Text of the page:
Stephen John­son gets to grips with clas­si­cal mu­sic’s tech­ni­cal terms

BBC Music Magazine - - THE FULL SCORE -

THE FIRST SUR­VIV­ING record of some­one shout­ing ‘en­core’ at a con­cert is in the English mag­a­zine The Spec­ta­tor in 1711. So the phe­nom­e­non of English mu­sic lovers shout­ing ‘again’ in French is at least three cen­turies old.

Nat­u­rally, one as­sumes that the prac­tice must have orig­i­nated on the other side of the Chan­nel. Im­ages of Louis XIV drift into mind, wav­ing an exquisitely man­i­cured hand and de­mand­ing that some luck­less court mu­si­cian re­peat the vir­tu­osic feat he has just about man­aged to bring off. The prob­lem with this is that French au­di­ences don’t shout ‘en­core’: they shout ‘bis’, from the Latin for ‘twice’. If any­one ever did shout ‘en­core’ at a Parisian mu­si­cal soirée or con­cert spir­ituel they were no doubt quickly made to feel outré. For some un­ac­count­able rea­son, the badge of con­nois­seur­ship seems to be that one knows how to shout ‘again’ in a for­eign lan­guage.

So, what­ever the lan­guage, why do au­di­ences de­mand en­cores, and why do some per­form­ers clearly pre­pare whole ar­mouries of them well in ad­vance? Hands up, I find them of­ten more ir­ri­tat­ing than en­thralling. If I’ve re­ally en­joyed a per­for­mance, I want to take it away with me, like the af­ter­taste of a de­li­cious meal. To have the star player rush back onto the stage and plunge straight into some piece of flashy ex­hi­bi­tion­ism is rather like hav­ing the chef charge out of the kitchen, force open your jaws and thrust in a tongue-numb­ing sher­bet dab.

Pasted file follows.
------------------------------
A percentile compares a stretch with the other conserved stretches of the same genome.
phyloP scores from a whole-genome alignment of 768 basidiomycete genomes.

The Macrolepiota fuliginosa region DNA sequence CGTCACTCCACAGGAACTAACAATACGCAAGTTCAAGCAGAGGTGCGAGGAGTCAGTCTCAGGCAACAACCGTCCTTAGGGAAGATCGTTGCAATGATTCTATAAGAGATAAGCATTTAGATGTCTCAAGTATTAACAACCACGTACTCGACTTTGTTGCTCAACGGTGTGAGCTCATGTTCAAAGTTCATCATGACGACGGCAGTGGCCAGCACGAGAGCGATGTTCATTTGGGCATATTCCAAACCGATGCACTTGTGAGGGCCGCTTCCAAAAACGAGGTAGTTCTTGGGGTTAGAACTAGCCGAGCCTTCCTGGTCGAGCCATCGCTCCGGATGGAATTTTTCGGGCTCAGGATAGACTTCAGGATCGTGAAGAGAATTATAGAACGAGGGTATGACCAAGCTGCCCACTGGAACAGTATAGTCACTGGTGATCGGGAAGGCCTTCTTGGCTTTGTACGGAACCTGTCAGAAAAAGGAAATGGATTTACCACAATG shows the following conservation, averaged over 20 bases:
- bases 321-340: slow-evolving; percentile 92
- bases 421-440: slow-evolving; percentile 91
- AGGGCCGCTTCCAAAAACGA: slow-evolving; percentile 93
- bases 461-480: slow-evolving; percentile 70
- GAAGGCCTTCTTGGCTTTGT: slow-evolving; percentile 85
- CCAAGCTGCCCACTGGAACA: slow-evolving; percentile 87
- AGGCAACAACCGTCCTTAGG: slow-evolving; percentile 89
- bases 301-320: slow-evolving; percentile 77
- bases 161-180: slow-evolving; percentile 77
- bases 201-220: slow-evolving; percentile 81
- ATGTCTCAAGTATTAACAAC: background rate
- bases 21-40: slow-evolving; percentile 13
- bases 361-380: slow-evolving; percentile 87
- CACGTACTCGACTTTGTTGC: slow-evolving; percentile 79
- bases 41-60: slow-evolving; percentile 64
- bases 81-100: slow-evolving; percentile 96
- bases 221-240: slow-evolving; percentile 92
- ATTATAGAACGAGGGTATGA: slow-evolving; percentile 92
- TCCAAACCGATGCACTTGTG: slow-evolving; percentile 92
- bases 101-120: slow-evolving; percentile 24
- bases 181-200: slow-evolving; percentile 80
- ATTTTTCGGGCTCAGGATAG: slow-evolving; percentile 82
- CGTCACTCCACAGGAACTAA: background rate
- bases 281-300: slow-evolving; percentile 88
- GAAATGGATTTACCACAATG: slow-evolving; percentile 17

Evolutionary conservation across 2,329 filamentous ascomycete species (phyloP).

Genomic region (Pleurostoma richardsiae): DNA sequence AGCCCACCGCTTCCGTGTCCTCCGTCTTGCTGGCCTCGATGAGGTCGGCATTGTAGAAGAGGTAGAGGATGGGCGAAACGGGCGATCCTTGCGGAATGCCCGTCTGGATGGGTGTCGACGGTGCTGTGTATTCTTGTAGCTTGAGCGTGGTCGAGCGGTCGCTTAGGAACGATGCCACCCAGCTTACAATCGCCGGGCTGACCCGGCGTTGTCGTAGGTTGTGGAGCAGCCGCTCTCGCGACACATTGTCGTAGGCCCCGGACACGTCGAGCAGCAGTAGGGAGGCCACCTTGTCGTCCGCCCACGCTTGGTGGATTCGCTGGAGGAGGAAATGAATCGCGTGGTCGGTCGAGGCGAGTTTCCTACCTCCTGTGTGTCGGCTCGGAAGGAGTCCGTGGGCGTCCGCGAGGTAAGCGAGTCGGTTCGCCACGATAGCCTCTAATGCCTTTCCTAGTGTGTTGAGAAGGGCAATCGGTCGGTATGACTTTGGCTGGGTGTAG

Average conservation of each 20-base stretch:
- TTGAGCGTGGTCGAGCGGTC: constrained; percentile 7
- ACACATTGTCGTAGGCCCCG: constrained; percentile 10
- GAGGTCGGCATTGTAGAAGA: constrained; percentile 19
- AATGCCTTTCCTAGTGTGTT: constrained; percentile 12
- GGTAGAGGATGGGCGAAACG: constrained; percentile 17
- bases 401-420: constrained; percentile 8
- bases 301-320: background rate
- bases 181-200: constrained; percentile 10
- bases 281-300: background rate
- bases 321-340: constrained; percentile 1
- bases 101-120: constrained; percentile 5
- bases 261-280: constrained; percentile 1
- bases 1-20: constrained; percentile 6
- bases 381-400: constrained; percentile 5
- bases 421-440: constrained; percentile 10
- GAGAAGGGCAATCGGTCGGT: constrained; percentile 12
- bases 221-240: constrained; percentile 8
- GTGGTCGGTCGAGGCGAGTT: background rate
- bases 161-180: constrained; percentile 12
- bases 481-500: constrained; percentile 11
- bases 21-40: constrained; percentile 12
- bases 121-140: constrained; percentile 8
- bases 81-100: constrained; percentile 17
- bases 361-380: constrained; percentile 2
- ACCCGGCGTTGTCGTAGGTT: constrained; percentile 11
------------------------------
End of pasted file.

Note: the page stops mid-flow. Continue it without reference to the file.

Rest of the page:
I won­der too about the au­di­ence’s mo­ti­va­tion: whether they aren’t some­times guilty of cast­ing them­selves in the Louis XIV role, demon­strat­ing their quasi-re­gal power by com­pelling the mu­si­cian to ex­ert him- or her­self again, and again… and again? Granted, a well-cho­sen en­core can be the per­fect com­ple­ment to an out­stand­ing per­for­mance. It can bring one gen­tly back down to earth after a sub­lime ex­pe­ri­ence, or dis­pel un­re­solved ten­sion. It can also be a sign that a new work has re­ally suc­ceeded, but the last time I saw that hap­pen was when the fi­nale of Lu­tos√awski’s Dou­ble Con­certo was en­cored at the BBC Proms – which, de­press­ingly, was back in the 1980s. There’s a fine bal­ance here. At best, en­cores are a con­fir­ma­tion that a very spe­cial kind of com­mu­ni­ca­tion has taken place; at worst they look rather like a re­fusal to ac­cept that ev­ery­thing is tran­sient, and beauty es­pe­cially so. As the say­ing goes, if you re­ally love some­thing, let it go.

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